Need help, moving off the grid for a documentry - Mothering Forums
 
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#1 of 20 Old 05-18-2006, 04:31 PM - Thread Starter
 
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My family and I have been wanting to move off the grid for some time now. We feel into an oppoutunity to do a documentry for the Discovery channel about a family moving off the grid. We would recieve $4000 in compensation as well as expert help during a 6 month filming. We have to buy our own land, an pay for everything else. We relly want to do this, but I am worried about money, how we will fair living in a yurt with 5 kids for 6 months while we build our strawbale. Not to mention we have a very meager savings (like $9000) would that even be enough to try this? We were supposed to leave to the the show in June, but I chickened out and said maybe August. Dose anyone have any suggestions or ideas for me? I am overwhelmed right now and need guidence.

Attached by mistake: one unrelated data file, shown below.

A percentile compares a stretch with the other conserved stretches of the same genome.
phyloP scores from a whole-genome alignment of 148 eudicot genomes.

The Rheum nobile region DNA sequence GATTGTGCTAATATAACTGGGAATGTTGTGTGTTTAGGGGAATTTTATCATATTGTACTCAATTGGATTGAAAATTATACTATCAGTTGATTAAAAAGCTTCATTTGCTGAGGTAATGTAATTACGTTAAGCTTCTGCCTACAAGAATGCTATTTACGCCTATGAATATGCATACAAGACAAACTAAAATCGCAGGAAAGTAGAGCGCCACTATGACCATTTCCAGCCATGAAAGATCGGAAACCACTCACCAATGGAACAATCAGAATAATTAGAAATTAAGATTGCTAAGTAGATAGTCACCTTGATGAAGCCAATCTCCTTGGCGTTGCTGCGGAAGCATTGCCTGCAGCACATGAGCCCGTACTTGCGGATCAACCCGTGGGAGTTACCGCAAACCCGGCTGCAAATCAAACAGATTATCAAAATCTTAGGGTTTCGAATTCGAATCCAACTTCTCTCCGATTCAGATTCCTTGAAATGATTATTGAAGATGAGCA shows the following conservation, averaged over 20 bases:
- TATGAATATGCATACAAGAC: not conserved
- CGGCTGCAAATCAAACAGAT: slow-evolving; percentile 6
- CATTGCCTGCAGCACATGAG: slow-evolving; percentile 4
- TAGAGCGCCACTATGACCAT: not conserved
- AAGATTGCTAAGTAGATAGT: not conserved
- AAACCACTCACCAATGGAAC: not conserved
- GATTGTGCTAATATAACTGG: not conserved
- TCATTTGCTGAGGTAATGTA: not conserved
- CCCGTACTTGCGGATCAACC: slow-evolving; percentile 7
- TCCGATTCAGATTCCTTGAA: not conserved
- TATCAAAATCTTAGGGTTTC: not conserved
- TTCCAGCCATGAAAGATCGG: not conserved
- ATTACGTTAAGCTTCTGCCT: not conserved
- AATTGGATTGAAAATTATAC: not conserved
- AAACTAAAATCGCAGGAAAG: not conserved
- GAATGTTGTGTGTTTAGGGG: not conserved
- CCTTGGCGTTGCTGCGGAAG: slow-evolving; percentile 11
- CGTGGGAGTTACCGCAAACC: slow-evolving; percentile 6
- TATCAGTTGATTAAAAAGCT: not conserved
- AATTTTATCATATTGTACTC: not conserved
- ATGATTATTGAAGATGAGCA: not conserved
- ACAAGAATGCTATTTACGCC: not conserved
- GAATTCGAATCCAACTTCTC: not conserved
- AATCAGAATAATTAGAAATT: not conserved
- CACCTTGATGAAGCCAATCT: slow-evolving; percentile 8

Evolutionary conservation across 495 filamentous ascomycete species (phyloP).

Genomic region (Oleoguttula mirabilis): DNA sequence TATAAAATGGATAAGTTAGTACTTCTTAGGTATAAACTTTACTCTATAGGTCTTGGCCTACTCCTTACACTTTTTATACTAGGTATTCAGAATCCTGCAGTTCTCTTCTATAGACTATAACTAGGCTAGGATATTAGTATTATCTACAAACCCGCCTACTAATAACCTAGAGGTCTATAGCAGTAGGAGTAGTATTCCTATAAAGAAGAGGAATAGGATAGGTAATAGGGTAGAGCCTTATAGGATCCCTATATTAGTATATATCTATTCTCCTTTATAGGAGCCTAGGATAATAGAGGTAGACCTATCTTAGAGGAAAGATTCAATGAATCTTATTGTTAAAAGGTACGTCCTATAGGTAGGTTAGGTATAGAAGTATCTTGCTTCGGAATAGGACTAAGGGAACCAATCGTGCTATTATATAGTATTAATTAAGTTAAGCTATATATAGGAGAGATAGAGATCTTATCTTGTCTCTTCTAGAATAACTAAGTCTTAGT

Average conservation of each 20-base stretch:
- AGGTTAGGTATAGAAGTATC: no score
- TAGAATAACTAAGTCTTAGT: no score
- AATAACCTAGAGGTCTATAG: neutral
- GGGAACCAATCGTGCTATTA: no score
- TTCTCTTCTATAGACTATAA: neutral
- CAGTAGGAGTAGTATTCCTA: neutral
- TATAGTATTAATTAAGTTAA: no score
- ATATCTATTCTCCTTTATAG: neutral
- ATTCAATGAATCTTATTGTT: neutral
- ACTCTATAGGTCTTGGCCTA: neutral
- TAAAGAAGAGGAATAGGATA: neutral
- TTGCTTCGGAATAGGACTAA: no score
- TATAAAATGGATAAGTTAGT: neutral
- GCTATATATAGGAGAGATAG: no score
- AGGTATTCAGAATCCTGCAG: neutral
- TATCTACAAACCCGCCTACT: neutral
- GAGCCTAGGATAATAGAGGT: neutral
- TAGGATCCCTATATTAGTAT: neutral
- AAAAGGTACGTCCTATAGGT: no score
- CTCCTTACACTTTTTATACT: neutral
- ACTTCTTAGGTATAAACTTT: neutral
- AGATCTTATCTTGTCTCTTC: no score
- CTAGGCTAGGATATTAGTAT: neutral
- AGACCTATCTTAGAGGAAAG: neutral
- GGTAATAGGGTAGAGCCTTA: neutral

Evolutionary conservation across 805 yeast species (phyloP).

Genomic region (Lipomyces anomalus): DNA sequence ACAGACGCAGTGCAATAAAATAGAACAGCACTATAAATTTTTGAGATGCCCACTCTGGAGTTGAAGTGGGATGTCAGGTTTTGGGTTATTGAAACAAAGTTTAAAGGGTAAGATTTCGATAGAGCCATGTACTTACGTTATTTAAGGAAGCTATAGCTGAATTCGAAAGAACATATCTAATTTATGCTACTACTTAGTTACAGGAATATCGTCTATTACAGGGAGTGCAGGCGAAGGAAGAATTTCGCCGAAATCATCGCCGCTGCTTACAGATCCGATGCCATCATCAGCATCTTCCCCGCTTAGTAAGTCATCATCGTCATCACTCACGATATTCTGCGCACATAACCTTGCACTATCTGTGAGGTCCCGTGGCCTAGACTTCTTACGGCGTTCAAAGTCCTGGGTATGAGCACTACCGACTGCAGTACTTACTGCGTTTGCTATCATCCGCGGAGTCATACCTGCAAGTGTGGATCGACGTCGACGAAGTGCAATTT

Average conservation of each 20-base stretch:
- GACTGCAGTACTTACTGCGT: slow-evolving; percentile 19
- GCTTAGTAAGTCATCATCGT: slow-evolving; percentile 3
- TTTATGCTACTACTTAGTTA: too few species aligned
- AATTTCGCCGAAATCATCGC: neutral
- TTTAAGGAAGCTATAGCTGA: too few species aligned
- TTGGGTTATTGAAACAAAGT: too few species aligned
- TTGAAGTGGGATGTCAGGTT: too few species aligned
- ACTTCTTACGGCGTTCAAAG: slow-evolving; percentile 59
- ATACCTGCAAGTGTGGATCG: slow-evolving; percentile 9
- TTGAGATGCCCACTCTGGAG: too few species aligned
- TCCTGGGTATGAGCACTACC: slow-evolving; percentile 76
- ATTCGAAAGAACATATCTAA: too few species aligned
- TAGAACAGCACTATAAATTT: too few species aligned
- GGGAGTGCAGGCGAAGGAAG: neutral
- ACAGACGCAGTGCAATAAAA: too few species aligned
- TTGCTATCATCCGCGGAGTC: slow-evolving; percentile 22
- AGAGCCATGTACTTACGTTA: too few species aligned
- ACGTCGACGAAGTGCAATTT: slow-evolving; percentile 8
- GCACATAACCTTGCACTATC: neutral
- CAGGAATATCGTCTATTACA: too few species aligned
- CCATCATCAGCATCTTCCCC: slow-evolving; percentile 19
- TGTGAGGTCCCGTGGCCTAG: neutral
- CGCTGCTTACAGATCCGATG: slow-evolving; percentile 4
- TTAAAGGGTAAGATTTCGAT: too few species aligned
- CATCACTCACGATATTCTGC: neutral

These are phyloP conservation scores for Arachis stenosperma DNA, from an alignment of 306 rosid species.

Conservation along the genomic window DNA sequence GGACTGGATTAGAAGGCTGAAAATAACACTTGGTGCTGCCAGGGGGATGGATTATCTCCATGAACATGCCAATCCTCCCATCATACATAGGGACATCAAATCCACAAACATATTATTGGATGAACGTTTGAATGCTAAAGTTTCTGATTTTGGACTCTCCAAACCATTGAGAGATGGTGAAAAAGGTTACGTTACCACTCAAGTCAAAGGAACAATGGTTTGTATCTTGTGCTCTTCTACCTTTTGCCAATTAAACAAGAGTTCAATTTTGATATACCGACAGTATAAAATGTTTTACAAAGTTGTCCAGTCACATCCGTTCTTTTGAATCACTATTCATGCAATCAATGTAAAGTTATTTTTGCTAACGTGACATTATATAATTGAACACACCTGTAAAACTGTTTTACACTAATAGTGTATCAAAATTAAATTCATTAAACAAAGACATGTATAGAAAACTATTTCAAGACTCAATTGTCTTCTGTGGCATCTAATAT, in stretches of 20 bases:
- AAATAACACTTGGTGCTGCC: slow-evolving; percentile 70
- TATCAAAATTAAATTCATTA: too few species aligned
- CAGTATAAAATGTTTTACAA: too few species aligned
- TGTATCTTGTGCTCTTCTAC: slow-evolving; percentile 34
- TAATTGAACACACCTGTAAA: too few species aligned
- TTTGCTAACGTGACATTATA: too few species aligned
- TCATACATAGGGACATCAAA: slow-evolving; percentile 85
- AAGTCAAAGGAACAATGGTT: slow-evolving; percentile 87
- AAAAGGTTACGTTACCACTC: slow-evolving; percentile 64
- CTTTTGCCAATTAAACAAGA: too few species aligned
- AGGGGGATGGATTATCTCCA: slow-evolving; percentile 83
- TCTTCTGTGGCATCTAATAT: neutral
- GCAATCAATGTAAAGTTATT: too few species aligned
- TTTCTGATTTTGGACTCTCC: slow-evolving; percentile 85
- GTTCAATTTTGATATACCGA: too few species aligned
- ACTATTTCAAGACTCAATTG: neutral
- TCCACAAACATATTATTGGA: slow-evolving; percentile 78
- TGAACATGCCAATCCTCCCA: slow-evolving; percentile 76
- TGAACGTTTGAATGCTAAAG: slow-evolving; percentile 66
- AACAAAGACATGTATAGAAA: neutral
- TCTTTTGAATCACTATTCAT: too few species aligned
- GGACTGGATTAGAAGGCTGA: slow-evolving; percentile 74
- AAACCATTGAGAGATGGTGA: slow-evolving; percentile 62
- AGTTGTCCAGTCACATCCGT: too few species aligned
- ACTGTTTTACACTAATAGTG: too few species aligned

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#2 of 20 Old 05-18-2006, 09:33 PM
 
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Hi, they contacted me about doing this too but I don't think we were "city" enough for them since we're just going from small town to the mountains.

Anyhow, living in a yurt w/ 5 kids could be crazy but it could also be a great adventure. What size yurt BTW? If you put in some nice bunk-beds for the whole family and have a nice place to be outdoors it could be easier than you think.

9,000 in savings is great from my point of view. If you could tell more about your lifestyle and where you are it may be easier to give advice about if that amount of money would be good enough.

Do you have to buy your yurt with your savings? Do you have to buy all your materials, land, labor with that money?

If so, I'd think it is a bit too little unless you're getting loans or buying really cheap land and building it all yourself. There are people who build their own houses for very little money. I think it takes a lot of time, patience, perserverance, and creativity to build super cheap like that though. We're building really cheaply because Dh has so many tools and equipment that we need.